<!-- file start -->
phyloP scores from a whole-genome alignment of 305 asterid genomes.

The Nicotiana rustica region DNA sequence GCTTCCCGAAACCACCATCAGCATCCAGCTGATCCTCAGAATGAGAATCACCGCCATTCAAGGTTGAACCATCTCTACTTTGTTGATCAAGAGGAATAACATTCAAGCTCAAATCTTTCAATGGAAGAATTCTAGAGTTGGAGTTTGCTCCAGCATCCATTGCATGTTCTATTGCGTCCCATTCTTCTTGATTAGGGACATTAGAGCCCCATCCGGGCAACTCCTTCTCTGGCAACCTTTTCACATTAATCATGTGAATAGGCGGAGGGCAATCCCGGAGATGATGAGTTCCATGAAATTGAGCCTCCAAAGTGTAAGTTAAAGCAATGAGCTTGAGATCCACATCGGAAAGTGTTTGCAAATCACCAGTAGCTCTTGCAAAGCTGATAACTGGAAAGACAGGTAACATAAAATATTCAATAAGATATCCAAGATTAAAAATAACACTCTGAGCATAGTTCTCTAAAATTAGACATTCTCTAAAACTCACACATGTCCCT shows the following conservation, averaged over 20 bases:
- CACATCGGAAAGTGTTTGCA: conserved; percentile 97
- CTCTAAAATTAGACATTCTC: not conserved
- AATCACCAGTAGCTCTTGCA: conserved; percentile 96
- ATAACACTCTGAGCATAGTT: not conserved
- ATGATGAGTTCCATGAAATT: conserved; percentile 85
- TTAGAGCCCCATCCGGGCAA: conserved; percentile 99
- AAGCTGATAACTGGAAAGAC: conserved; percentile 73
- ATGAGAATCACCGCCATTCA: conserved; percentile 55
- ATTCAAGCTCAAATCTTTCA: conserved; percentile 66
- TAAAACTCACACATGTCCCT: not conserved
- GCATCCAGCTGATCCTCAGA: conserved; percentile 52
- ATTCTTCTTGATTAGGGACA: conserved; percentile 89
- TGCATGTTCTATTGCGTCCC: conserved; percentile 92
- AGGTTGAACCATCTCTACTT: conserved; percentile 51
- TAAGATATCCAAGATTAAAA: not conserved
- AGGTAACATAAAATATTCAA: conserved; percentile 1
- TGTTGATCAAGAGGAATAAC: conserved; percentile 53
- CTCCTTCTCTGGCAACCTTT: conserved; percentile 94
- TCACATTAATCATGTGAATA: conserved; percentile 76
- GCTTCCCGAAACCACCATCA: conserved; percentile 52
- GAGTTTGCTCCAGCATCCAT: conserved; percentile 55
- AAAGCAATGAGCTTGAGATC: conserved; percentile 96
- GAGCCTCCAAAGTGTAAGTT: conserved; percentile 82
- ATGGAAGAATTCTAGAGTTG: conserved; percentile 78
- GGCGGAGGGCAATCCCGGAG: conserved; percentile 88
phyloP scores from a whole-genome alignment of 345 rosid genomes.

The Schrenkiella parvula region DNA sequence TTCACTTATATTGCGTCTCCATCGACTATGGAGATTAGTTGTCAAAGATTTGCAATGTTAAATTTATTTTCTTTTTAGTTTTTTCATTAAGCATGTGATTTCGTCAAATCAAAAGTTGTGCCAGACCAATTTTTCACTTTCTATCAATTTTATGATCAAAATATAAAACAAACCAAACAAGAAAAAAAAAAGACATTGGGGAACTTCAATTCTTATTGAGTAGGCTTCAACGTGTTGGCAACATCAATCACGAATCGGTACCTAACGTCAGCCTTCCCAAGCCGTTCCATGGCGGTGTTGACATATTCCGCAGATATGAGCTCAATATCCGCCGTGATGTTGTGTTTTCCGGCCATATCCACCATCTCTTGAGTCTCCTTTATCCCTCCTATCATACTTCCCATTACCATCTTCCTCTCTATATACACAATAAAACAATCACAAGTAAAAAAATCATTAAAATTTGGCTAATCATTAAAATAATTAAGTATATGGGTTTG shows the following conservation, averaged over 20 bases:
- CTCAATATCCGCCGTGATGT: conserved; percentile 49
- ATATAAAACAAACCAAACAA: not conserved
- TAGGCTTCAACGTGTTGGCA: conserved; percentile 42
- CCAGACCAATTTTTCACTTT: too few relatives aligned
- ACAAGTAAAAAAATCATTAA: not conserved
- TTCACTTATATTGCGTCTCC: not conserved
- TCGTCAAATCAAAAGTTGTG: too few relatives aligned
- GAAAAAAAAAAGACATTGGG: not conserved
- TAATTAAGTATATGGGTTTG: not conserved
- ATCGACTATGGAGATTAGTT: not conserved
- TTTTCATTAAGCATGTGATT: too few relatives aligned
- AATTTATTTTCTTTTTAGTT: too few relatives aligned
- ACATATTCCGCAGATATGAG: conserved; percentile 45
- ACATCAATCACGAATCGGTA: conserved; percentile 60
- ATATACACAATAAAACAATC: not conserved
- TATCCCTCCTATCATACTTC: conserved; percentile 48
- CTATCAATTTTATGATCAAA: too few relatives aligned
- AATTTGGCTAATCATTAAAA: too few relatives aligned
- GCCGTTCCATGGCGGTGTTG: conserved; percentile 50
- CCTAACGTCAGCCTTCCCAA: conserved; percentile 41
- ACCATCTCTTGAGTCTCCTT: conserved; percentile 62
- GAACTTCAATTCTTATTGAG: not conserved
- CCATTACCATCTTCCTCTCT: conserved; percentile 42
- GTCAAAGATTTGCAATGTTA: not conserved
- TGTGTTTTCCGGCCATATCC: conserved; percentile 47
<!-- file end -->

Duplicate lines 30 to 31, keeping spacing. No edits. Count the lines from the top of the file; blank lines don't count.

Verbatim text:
- CTCAATATCCGCCGTGATGT: conserved; percentile 49
- ATATAAAACAAACCAAACAA: not conserved